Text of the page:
In fact the solution Europe's leaders are likely to come up with involves some variant of all of these. As I suggested in my last piece, the ECB is desparate to go so far and no further. This is understandable given that no central bank likes the idea of finding itself having to show losses. Just how far the bank is prepared to go in order to avoid this is made plain from the rumour circulating this weekend that the IMF was readying up 600 billion Euros to lend to Italy. Just where the IMF was going to find the money was not explained by most of the sources, but thanks to a speedy translation from Edward Harrison at Credit Writedowns, we discover that it was another one of those cockamany schemes whereby the ECB would actually lend the money, but the IMF would guarantee all the risk. Which simply begs the question; is there no one in Europe willing and able to guarantee the risk? And if not, why not? A stunning silence from Berlin.
Nonetheless it is quite likely that the ECB would be involved in some way, shape or form in any final attempt to rescue the Euro, possibly via some kind of security markets programme, and keeping the banking system supplied with liquidity.
Which brings us to the EFSF, and here we do have some news. According to a report from Reuters, the documentation is all ready and prepared for the EU Finance Ministers meeting tomorrow on formulas for leveraging the EFSF.
Most observers have reached the conclusion that such bonds will at some point form part of Eurozone policy, but how, and when? The problem is that Angela Merkel is widely perceived as holding back in order to put pressure on recalcitrant periphery governments to bring their deficits into line. But you can only take brinksmanship so far before you risk having things blow up in your face, a point which is very well illustrated by the dilemmas facing Mario Monti's new government. The problem is the timescale of debt reduction is one thing, and that of market confidence another.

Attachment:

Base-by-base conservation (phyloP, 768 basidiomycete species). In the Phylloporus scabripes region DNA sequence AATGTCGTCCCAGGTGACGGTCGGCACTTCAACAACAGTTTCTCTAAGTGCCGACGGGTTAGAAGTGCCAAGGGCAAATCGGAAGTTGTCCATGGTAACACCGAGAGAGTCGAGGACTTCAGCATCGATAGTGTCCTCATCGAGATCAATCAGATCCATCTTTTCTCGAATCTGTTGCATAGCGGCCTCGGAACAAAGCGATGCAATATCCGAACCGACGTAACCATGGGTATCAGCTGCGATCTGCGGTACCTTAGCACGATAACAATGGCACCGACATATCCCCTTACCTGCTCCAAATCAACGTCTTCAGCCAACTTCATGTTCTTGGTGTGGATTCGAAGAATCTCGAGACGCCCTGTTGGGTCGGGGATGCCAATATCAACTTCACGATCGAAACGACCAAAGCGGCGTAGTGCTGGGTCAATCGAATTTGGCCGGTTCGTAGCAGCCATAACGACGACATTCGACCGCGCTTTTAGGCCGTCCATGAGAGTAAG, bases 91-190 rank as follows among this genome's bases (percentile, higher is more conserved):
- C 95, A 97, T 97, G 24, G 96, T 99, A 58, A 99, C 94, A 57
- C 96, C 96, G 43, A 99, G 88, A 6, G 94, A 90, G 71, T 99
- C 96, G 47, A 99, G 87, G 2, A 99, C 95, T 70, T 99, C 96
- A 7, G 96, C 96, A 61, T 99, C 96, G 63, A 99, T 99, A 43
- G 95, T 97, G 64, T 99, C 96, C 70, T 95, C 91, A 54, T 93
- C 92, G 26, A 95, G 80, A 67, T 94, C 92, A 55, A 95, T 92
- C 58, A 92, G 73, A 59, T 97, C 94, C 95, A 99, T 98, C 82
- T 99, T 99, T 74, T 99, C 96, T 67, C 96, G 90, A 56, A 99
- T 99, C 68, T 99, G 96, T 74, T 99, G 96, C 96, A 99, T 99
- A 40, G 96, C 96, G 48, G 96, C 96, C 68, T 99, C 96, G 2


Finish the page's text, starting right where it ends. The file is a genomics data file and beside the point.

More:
Germany is insisting that any advance towards Eurobonds is dependent on moves to what Angela Merkel calls a fiscal union. But by this she doesn't mean the type of common treasury they have in the US, where stronger states help the weaker ones, what she means is common fiscal discipline, with powers from the centre to enforce.
The only thing that can be said with any certainty about this situation is that it is very confused. One leaked proposal follows after another, while representatives of the EU Commission in Brussels can barely conceal their frustration with the "go it alone" approach being promoted in Paris and Berlin. Matters reached a head today with an article in the German newspaper Die Welt (allegedly based on a leak) asserting that Germany was preparing to issue "top tier" Eurobonds with a select group of other triple A countries.
This could be read as a first step to a two tier Euro, which would at least be a step towards something. But it is too early to answer the question of whether it is, or whether it isn't.
Readying Up For The Transition
In the meantime market participants are walking with their feet. Both banks and ratings agencies are sounding their loudest warnings yet that the euro area risks unraveling unless those responsible for decision taking intensify their efforts to stop the rot.
Just this morning I got a research report from Mehernosh Engineerand Gregory Venizelos of the PNB Paribas European Credit Research team.in which they argue that capital flight is already effectively taking place.
Meanwhile over at Nomura they are already speculating on how assets will be denominated after break up:
While perennial optimist Paul Krugman puts the situation really quite succinctly on his blog.
Incidentally, if you can't read any of the inserts, try clicking over them to get a magnified version.